Tax Reform Changes Meal & Entertainment Deductions

By now you’ve probably heard of a little thing called tax reform. The Tax Cuts and Jobs Act is the most significant change to tax legislation in 30 plus years. Its impact if far reaching for individuals and businesses alike. For some great resources on its impacts, go here.

One of the key provisions of the act is the change in deductibility of entertainment, meals and transportation fringe benefits.

What changed?

Before tax reform took effect, businesses could (in general) deduct 50 percent of business-related entertainment and meals. Qualified transportation fringe benefits were also deductible, as were employee meals provided by an employer on its premises for convenience.

Tax reform (you guessed it) changed all that. Here are a few of the changes:

  • Entertainment, amusement or recreation expenses, membership dues for clubs and expenses for facilities related to these items are no longer deductible. Meals consumed during these events remains at 50% deductible.
  • Employee meals provided by an employer on its premises are now only 50 percent deductible through 2025. After 2025, these expenses are no longer deductible. There are no changes to the 100% deductibility for holiday parties or similar social events for all employees.
  • Qualified transportation fringe benefits and some expenses related to commuting transportation for employees are no longer deductible.

So what do I do?

Here are a few tips:

  • Look at your bookkeeping procedures for your company. How will you capture expenses differently in 2018 and beyond?
  • Make sure you’re documenting and correctly tracking expenses. This impacts ALL expenses from January 1, 2018 on.
  • Review your expense reimbursement policies. There’s a pretty good bet that some of the language in there needs to change to comply with the new tax reform act. For a list of some of the questions we’ve encountered already, check out this article.

Ultimately, your course of action will vary based on your particular circumstances as well as updates from the IRS. If you have questions, ask your business advisor or CPA. The new tax reform act can be complicated, but we can help ensure your business is on track and maintaining your books correctly.

It’s the Season of Giving

season of giving

It’s beginning to look a lot like Christmas. The lights are up on the house, the stockings are hung and the presents are wrapped underneath the tree (unless you’re a procrastinator … in which case you have exactly 2 days to make it look like Christmas).

It’s the season of giving, to family, friends and even charities. As you give, here are a few tips to consider from a tax perspective.

Contribute to Qualified Charities. If you’re planning on itemizing your charitable deduction on your tax return, make sure your donation goes to a qualified charity by December 31. Not sure what a qualified charity is? Ask them about their tax-exempt status. Or, you can go to IRS.gov and use the Exempt Organizations Select Check tool to make sure.

If you are a taxpayer 70 ½ years of age or older, you can make a donation to a charity directly from your IRA (individual retirement account, a.k.a. what you’re going to live off of when you retire). If you do this, the amount is not included on taxable income. However, that also means you can’t itemize this deduction (on your handy form known as Schedule A).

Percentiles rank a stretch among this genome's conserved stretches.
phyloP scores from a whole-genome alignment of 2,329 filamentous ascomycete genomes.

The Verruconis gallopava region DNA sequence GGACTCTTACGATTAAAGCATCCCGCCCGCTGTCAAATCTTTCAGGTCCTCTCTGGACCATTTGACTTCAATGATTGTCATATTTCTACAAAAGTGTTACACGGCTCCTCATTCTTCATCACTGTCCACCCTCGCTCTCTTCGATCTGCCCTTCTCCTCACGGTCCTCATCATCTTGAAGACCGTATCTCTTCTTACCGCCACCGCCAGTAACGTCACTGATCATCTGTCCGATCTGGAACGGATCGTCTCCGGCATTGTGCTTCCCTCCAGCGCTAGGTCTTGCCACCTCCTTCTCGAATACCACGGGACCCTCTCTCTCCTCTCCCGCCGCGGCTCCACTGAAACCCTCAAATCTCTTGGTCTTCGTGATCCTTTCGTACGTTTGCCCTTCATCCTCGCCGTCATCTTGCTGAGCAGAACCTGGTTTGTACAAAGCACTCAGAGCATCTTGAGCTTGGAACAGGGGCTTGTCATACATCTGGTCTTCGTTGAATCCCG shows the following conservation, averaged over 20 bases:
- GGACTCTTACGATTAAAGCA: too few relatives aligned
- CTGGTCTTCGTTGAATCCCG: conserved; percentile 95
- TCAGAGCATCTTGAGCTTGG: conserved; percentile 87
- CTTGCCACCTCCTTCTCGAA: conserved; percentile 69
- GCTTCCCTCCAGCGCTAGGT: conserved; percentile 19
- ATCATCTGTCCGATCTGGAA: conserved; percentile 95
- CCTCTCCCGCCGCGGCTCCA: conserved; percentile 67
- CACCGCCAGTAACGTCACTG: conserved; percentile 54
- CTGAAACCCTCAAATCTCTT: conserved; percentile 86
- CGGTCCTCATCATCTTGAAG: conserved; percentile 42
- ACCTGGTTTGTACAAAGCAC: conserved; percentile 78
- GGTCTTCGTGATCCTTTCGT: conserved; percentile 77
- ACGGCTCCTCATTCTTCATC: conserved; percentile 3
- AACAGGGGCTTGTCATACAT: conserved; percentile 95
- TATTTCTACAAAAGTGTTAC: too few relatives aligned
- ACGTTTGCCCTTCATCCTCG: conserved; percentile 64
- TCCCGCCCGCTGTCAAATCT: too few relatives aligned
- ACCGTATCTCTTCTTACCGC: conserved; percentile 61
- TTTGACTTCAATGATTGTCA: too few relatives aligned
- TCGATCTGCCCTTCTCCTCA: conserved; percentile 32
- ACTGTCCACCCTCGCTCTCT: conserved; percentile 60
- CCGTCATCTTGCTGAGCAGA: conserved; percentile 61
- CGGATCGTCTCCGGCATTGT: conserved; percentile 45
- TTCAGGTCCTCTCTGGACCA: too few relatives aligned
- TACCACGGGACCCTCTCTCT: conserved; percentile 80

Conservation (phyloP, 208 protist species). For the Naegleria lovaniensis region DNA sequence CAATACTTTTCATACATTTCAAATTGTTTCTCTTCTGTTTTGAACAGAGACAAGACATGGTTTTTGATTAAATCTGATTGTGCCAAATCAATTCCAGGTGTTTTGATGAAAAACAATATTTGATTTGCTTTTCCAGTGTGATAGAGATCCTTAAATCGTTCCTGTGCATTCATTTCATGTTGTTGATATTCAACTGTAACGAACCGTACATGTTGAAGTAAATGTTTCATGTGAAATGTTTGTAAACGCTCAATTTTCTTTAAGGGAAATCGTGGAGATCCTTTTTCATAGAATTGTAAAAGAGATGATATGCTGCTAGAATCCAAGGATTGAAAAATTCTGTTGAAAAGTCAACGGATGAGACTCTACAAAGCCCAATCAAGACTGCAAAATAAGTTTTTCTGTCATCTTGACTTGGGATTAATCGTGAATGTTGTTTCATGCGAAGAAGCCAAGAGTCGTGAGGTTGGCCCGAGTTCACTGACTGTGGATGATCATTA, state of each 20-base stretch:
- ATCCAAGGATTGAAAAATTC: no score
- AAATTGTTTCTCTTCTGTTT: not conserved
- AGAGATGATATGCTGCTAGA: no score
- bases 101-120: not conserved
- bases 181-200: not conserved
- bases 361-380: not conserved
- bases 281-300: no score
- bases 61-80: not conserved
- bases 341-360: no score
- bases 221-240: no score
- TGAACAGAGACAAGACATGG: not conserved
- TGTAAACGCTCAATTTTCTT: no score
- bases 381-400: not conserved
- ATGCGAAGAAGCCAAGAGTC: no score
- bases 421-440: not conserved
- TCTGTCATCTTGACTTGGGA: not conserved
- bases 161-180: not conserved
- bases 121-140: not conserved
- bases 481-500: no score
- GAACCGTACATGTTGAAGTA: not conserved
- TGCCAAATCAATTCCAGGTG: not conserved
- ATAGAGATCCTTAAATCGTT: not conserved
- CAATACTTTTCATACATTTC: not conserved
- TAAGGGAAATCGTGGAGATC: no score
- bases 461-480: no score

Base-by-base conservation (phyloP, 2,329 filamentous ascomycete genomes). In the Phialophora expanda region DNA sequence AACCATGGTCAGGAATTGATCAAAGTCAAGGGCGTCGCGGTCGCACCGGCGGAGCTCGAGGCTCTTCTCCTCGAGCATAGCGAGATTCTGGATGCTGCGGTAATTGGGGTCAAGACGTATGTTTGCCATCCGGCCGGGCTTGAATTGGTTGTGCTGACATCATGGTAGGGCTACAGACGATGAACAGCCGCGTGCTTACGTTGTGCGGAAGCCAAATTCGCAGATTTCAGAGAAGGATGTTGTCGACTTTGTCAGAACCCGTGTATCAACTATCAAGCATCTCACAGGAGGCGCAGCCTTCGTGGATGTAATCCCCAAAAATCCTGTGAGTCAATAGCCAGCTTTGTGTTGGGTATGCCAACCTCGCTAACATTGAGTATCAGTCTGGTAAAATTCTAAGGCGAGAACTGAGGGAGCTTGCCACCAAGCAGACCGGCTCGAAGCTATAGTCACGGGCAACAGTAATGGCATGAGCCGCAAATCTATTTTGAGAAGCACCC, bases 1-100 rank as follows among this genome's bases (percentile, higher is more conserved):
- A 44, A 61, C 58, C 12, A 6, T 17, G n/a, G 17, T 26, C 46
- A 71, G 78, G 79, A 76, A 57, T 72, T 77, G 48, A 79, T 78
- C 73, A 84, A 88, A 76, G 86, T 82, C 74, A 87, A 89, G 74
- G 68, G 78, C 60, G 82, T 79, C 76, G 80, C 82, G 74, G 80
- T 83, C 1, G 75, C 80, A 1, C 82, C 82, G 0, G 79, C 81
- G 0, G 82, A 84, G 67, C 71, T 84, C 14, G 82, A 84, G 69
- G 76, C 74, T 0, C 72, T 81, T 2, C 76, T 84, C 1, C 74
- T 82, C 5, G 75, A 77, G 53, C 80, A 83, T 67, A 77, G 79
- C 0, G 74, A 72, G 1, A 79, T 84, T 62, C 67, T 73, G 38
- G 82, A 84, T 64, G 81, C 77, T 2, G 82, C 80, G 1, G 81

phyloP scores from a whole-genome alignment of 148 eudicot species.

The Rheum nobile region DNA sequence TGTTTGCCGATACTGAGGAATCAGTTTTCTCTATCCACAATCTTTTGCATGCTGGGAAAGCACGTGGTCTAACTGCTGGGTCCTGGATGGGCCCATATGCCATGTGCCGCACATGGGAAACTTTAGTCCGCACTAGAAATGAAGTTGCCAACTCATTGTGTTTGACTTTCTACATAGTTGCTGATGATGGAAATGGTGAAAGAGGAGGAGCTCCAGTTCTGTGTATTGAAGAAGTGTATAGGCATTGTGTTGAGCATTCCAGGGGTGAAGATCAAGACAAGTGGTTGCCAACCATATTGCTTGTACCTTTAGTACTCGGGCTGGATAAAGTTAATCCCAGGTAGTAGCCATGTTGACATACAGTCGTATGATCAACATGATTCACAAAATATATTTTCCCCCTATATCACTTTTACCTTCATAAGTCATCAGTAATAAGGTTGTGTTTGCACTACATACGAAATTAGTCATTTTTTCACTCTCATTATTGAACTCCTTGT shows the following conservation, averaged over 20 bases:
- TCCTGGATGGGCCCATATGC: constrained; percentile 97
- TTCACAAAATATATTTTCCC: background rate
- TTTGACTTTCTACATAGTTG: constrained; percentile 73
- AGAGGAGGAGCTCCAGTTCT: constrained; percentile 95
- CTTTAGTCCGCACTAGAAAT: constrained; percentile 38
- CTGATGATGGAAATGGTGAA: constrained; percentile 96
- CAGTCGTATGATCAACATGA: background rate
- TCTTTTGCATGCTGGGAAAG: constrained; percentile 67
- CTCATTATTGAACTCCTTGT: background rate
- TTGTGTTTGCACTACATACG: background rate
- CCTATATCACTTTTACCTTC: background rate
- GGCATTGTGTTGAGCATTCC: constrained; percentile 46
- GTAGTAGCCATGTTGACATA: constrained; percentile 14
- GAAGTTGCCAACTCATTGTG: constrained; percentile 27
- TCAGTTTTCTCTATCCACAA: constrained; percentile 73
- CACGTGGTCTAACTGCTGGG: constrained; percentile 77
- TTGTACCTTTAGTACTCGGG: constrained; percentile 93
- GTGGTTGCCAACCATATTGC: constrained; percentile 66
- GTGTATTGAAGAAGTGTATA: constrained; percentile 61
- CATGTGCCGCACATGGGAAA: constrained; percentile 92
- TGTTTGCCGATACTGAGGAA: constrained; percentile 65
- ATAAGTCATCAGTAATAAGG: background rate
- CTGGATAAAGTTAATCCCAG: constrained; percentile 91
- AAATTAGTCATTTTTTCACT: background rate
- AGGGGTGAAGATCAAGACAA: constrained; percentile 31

Oh, and a reminder: gifts given to individuals, whether to friends, family or strangers, are not deductible. Hope your mom enjoys her new perfume.

Keep records of all donations. You’ll need to track any donations you’re planning on deducting, regardless of the amount. How do you do this? You can use a cancelled check, bank or credit card statement or payroll deduction record. For contributions of $250 or more, you must receive a written acknowledgement from the charity which states the following:

  • The charity’s name
  • The date of the contribution
  • The amount of the contribution
  • Whether or not any goods or services were received in exchange for the donation

This documentation isn’t just for fun. If you’re going to itemize your deductions, you have to have the written acknowledgement from the charity prior to filing your tax return.

Give in good condition. To be tax-deductible, clothing and household goods you donate to charity generally must be in good used condition or better. So don’t try and donate your old gym socks. This includes furniture, furnishings, electronics, appliances and linens.

Here’s a little tip from us to you. It’s a good idea to take pictures of donated items for substantiation (otherwise known as proof). Also, certain non-cash donations of $5,000 or more will require an appraisal.

Did we mention records? In order to deduct any charitable donation of money, regardless of amount, a taxpayer must have a bank record or written communication from the charity. So what do we mean by monetary donations? Well, checks, cash, electronic funds transfer or credit card. But it can also apply to payroll deduction. To do this, the taxpayer needs to retain a pay stub, a Form W-2 or other documentation furnished by the employer.

Keep it to 2015. Contributions are deductible in the year they were made. So if you charged it to a credit card before the end of 2015, it counts for 2015. Even if you’re not paying your bill until 2016.

You can’t be itemized and standard. For individuals, only taxpayers who itemize their deduction (on a little form known as Form 1040 Schedule A) can claim charitable contributions. Meaning, if you normally take standard deduction, you’re out of luck for charitable deductions. Need more clarification on this? Ask your tax professional.